Conservation officer Chris Doyle has a message for campers and that's to properly secure their food and not to leave bear attractants around a campsite. They were forced to close the Forest Service campground at Strawberry Point on Lillooet Lake after a bear threatened campers.
"The bear had obtained a food reward at the campsite and kept returning," said Doyle. "It showed no fear whatsoever of people, and was approaching people and pushing them out of their sites to obtain food. It was serious enough that we recommended that the site be closed."
As of Tuesday evening the campsite was still closed as conservation officers attempted to capture the bear. It's not known if the bear will be destroyed as a result of its aggressive behaviour.
"After we capture it we'll make an assessment of what to do at that point, but its behaviour was such that it will likely be destroyed."
Bear attractants include food that has been left out, and even items like toothpaste or shampoo that smells like food. Keeping your food in a cooler in a locked vehicle is one way to keep bears from smelling it, and many campgrounds have secure storage areas.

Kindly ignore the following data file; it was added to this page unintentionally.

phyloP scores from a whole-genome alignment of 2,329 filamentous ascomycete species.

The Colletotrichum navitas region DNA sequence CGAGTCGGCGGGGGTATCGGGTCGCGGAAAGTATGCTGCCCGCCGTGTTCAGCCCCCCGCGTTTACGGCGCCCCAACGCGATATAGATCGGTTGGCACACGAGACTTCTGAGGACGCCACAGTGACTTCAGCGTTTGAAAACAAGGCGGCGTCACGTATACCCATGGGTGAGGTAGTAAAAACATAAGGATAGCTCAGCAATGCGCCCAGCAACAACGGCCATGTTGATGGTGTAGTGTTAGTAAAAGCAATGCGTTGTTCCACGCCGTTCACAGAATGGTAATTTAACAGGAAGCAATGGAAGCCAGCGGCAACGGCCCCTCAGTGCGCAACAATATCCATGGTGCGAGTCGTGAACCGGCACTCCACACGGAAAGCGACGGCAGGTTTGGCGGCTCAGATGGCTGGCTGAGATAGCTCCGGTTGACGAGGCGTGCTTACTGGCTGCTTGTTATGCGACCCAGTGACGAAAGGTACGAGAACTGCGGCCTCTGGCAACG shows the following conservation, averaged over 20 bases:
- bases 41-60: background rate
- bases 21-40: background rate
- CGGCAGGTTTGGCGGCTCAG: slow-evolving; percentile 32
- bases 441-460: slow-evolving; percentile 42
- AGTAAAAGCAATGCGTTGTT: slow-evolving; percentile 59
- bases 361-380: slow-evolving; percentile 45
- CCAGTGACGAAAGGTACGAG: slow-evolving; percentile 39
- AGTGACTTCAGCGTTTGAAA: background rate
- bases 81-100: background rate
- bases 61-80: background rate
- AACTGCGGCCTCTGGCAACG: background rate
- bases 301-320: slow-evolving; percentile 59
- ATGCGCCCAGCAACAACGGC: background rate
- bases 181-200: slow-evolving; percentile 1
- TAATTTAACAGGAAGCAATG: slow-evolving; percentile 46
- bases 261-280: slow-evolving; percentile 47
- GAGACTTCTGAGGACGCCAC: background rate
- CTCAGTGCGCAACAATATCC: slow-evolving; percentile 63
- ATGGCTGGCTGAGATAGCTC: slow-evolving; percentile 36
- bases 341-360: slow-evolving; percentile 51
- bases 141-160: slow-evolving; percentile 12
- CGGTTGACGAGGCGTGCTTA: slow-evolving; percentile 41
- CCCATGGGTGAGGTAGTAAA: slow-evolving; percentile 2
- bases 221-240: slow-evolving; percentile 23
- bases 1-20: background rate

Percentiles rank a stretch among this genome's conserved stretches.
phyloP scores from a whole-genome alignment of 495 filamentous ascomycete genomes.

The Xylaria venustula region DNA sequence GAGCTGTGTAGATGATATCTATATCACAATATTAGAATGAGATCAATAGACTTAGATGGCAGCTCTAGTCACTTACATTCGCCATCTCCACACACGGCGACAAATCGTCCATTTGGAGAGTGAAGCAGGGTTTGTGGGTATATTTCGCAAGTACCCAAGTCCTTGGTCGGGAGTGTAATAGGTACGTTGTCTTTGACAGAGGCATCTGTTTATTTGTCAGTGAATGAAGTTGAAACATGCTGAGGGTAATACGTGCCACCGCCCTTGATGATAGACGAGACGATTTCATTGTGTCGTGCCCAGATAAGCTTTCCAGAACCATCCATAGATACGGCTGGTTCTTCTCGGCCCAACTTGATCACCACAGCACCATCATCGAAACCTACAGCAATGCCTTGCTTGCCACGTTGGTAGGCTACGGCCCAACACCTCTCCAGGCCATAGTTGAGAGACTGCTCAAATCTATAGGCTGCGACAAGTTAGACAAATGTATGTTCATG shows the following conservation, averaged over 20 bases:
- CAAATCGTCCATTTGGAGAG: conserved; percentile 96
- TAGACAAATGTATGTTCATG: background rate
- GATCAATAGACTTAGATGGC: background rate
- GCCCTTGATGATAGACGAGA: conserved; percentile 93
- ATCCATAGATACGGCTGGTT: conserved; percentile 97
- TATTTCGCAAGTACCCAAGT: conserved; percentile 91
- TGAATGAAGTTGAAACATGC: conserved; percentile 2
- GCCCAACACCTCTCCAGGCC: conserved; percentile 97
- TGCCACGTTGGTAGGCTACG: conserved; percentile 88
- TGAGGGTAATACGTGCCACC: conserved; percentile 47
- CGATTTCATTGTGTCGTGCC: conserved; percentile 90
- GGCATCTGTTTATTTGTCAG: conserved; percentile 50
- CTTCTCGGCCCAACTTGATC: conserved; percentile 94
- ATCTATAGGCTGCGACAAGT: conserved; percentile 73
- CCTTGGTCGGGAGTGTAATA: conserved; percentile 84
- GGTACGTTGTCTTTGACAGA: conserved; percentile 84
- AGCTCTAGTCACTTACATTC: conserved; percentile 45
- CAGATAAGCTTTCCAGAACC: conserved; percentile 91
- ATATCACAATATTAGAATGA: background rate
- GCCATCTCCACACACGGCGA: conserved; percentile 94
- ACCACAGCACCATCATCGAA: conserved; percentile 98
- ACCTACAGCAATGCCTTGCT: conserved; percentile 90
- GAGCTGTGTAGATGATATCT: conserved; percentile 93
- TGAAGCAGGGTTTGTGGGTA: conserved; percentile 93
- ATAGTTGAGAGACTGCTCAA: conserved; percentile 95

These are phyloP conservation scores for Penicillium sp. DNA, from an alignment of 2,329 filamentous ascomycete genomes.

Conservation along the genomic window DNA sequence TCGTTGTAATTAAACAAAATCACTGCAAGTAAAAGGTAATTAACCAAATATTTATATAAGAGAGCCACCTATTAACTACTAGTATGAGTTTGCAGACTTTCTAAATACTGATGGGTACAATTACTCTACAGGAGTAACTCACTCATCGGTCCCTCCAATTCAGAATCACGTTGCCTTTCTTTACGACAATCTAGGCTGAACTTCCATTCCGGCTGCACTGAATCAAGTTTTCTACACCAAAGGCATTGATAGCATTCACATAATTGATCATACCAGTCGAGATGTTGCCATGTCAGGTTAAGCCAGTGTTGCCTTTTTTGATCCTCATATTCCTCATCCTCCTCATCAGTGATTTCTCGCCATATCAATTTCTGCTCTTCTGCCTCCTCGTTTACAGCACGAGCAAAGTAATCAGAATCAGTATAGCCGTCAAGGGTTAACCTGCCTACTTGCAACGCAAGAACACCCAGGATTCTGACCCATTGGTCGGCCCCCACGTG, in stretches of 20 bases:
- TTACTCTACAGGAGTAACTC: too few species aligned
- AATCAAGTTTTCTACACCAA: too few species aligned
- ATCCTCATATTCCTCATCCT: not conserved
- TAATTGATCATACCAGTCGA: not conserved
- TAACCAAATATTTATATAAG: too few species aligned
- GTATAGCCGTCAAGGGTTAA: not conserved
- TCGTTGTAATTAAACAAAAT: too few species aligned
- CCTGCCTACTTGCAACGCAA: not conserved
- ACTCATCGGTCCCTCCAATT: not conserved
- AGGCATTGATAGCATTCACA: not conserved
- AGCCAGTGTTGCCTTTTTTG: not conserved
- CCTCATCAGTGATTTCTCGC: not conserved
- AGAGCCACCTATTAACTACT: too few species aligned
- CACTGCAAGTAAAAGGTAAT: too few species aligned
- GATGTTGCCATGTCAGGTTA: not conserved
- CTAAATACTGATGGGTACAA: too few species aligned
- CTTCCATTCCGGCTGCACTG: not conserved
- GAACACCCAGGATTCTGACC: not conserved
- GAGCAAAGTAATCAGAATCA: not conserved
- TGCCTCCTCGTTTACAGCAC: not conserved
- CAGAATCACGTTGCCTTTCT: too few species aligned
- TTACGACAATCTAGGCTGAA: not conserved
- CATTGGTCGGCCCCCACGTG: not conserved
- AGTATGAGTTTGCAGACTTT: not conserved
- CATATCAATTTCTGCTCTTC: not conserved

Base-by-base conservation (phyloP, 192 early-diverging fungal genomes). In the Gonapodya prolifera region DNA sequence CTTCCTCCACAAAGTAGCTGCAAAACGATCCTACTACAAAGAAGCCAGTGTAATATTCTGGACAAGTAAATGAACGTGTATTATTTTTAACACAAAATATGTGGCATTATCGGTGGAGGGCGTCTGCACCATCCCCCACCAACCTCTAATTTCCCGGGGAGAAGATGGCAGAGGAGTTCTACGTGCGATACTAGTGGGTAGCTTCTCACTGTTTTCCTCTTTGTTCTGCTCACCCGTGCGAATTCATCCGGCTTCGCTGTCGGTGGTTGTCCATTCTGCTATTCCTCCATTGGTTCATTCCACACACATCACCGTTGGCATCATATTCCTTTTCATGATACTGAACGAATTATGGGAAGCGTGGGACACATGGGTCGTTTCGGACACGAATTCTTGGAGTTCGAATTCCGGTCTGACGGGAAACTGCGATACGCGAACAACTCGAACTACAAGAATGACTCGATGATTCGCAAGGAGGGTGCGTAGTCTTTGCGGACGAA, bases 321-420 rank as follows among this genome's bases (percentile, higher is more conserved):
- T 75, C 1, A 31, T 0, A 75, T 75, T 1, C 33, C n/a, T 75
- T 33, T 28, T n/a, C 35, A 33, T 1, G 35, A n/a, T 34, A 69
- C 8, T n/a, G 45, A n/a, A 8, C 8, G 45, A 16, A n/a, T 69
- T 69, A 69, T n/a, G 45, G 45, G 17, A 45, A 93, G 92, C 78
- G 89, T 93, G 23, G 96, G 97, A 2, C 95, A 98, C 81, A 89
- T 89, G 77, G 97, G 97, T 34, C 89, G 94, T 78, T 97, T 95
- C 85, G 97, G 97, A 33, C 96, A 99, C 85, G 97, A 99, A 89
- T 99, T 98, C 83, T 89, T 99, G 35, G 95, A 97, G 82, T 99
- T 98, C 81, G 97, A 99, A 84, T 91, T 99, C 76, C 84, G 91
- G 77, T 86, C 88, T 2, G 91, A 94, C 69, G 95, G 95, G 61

That wasn't the only bear call last week. Bears were reported breaking into two homes in Whistler this past weekend, prompting the conservation officers to set up traps. One bear was caught and then tagged and released when it became clear that the bear likely wasn't the one sought by conservation officers. Another bear was darted while trying to break into a home in Whistler, then ran into the woods. That bear was found dead in a pond two days later with no explanation for what happened - and whether it was the result of the drug.
"There is always a risk when we're immobilizing a bear that it will have time to take off," said Doyle. "In rare situations when we do immobilize bears we make sure it's safe as possible. This bear had to be dealt with because it attempted to enter a residence."
For the long weekend, the Conservation Officer Service will be out patrolling recreation campsites and recreation areas, as well as conducting boat safety inspections. Doyle said they recently fined a boater on Lillooet Lake for a number of boating violations and ordered the boat off the water.
Violations include licencing, consuming alcohol, not having life jackets or required safety equipment like sounding devices, a buoyant heaving line, paddles and other gear.